Chicken bowls and a living museum
The Dhanabadee Group is a well-established ceramics business known for its revival of the chicken pattern on noodle and soup bowls, a classic design long associated with ceramics in the region. The first company to manufacture chicken bowls in Thailand, Dhanabadee now exports them and other products like household items and decorations around the world.
“Our brand name comes from our family name,” said Panasit Dhanabadeesakul, the company’s second-generation leader and CEO. “My father came from the Chin clan in China but changed his changed his family name to Dhanabadeeskul, meaning ‘a wealthy merchant family.’ We wanted the prestige of our family name to apply to our products made by our two companies: Dhanabadee Décor Ceramic Co., Ltd. and Dhanabadee Ceramic Museum Ltd.”
From China to Lanna
Panasit told of when his father, Ee (Simyu) Chin, arrived in Lampang, bringing his skills in making chicken bowls from China with him. Lampang had the high-quality kaolin needed for making chicken bowls, so his father got some friends together and set up the Ruamsamakkee Factory, which was the first factory in Lampang to make the chicken bowls. The business was very successful as imports of chicken bowls from China had stopped during war between China and Japan, and the national Pro-Thailand policy of the time encouraged such domestic-based production.
Eventually, the original business partners left to start businesses of their own. Father Ee and a partner then built a second factory before moving to a third factory. This became a small family business called the Pae Simyu Factory, which focused mainly on making tiny ceramic cups for baking Thai desserts. Its name was later changed to the Dhanabadeesakul Factory and has remained in that business for 50 years. It is now run by the family’s eldest daughter.
“After I graduated from Silpakorn University in Decorative Arts, I realized that I didn’t want to work as an employee,” said Panasit. “I returned home and tried working with ceramics, but my ideas were too different to be welcomed by the family. But then my father gave me 40,000 baht to start my own business as he had taught me to do — 40,000 baht was much more money in those days, of course. I tried many things out but didn’t have much success, but I am a fighter. The first 4–5 years were difficult, but eventually I became successful.”
History worth preserving
“The big change happened the day I came across one of my father’s old chicken bowls at the back of a kitchen cupboard at home and saw how beautiful it really was,” said Panasit. “This was at a time when chicken bowls had for various reasons completely disappeared from the Thai market. I knew nothing about them until my father told me what had happened. The story so fascinated me that I decided to revive the design and bring it back into the market. We started by manufacturing them with the traditional chicken design down to the last detail and began showing them at trade fairs. Customers liked them and began placing orders because they hadn’t seen them in the market for a long time. Wealthy customers who had used chicken bowls when they were still poor reminisced about their past. This sparked the return of the chicken bowl.”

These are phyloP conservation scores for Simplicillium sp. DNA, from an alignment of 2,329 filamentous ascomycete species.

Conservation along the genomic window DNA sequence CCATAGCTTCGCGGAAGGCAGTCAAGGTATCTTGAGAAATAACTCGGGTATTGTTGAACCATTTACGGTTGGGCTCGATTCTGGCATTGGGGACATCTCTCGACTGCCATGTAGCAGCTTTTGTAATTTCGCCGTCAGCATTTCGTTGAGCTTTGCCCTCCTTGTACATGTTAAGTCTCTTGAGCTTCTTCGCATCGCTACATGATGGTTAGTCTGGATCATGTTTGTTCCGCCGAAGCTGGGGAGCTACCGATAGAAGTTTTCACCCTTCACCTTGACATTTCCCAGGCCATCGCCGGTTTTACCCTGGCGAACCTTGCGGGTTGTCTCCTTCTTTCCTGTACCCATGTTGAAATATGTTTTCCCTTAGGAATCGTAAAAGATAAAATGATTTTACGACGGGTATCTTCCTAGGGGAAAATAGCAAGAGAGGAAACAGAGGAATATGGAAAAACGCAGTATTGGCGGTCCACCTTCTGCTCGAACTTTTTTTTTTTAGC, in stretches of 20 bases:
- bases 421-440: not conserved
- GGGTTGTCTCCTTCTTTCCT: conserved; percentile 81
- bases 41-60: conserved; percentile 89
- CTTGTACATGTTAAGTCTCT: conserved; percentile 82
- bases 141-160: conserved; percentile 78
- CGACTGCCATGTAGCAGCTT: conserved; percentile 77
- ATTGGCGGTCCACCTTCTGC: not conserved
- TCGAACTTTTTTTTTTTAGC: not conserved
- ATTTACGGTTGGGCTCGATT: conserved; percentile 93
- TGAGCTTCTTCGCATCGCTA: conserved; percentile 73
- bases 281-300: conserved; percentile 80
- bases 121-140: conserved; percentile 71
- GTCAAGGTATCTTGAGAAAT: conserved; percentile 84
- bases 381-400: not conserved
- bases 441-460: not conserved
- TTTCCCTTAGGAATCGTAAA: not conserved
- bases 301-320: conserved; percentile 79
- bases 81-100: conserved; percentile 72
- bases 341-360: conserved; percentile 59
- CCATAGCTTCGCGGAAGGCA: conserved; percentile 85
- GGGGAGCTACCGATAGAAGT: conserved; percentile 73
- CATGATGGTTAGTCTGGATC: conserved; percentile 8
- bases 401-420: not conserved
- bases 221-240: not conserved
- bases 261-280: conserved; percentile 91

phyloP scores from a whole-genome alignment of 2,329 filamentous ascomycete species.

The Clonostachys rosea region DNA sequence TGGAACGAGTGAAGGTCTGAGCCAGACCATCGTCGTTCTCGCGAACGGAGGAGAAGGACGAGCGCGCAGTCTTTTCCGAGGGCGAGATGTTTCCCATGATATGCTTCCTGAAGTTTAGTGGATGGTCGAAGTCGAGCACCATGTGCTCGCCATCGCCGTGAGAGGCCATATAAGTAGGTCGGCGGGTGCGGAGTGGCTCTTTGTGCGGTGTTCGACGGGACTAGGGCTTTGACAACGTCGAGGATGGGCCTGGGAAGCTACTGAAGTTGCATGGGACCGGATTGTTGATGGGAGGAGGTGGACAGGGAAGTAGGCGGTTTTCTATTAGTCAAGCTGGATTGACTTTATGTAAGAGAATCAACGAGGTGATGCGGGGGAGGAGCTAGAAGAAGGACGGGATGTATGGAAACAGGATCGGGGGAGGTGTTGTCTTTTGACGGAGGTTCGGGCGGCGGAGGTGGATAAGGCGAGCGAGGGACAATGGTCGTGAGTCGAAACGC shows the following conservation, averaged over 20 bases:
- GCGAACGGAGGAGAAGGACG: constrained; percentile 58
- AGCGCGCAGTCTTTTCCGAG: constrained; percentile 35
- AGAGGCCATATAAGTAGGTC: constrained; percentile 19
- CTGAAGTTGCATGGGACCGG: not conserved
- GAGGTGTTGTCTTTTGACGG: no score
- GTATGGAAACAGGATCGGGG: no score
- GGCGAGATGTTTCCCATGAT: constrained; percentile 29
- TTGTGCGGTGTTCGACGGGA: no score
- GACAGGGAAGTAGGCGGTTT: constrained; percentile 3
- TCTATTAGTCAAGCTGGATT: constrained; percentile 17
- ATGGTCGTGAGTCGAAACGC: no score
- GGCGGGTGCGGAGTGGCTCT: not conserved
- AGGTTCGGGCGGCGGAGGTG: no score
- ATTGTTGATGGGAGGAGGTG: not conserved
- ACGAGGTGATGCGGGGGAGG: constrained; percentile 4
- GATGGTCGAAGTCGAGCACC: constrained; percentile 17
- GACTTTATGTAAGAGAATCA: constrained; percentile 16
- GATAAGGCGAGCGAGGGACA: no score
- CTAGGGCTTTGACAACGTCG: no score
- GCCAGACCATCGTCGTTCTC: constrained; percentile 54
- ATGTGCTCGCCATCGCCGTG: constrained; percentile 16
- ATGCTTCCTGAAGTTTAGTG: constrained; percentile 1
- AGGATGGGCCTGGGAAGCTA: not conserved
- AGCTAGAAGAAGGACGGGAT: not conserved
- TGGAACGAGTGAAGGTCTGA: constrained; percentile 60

“The economic crisis in 1997 saw most ceramic factories in Lampang shut down except ours, which went in the opposite direction. We barely were able to keep up with manufacturing chicken bowls for export. Our factory was hardly affected even though other factories copied us — Dhanabadee’s chicken bowls were distinctive because of their unique and traditional pattern.”
“My goal remains to preserve our family roots but at the same time to move forward with what I’m good at, namely making household items and home decoration for export,” Panasit said.
Rethinking during a crisis
Panasit recalled the crisis caused by rising costs when the minimum wage per day was raised from 165 to 300 baht, which happened at the same time as gas prices rose. Manufacturing costs became so high that Panasit thought they might have to close the business down.
“When we imagined ourselves having to close, I wanted to preserve our family history and tell it to the world,” said Panasit. “This was how the idea of the Dhanabadee ceramic museum came about. I wanted to register our old ‘dragon’ kiln, so that future generations wouldn’t destroy it. This seemed to be the right thing for me to do as the heir to our family tradition. But even though business slowly began picking up again, we still had to negotiate cost-cutting measures with our employees to avoid having to lay staff off. Fortunately, all 300 employees understood and cooperated. We then started to gain more customers when some of our competitors had to shut down. Thanks to cooperation from all around, we began to become more profitable than expected within a year and a half.”
Panasit acts as head designer, supervising the direction of overall design. He said he found it difficult creating his own style, but then he went to training sessions at the Department of Export Promotion, where foreign designers helped develop design concepts based on worldwide trends. However, when Dhanabadee showcased new designs based on these concepts at trade fairs, they saw that other brands were coming up with very similar ideas. Their customers told them that their products no longer had the distinction of the Dhanabadee Brand.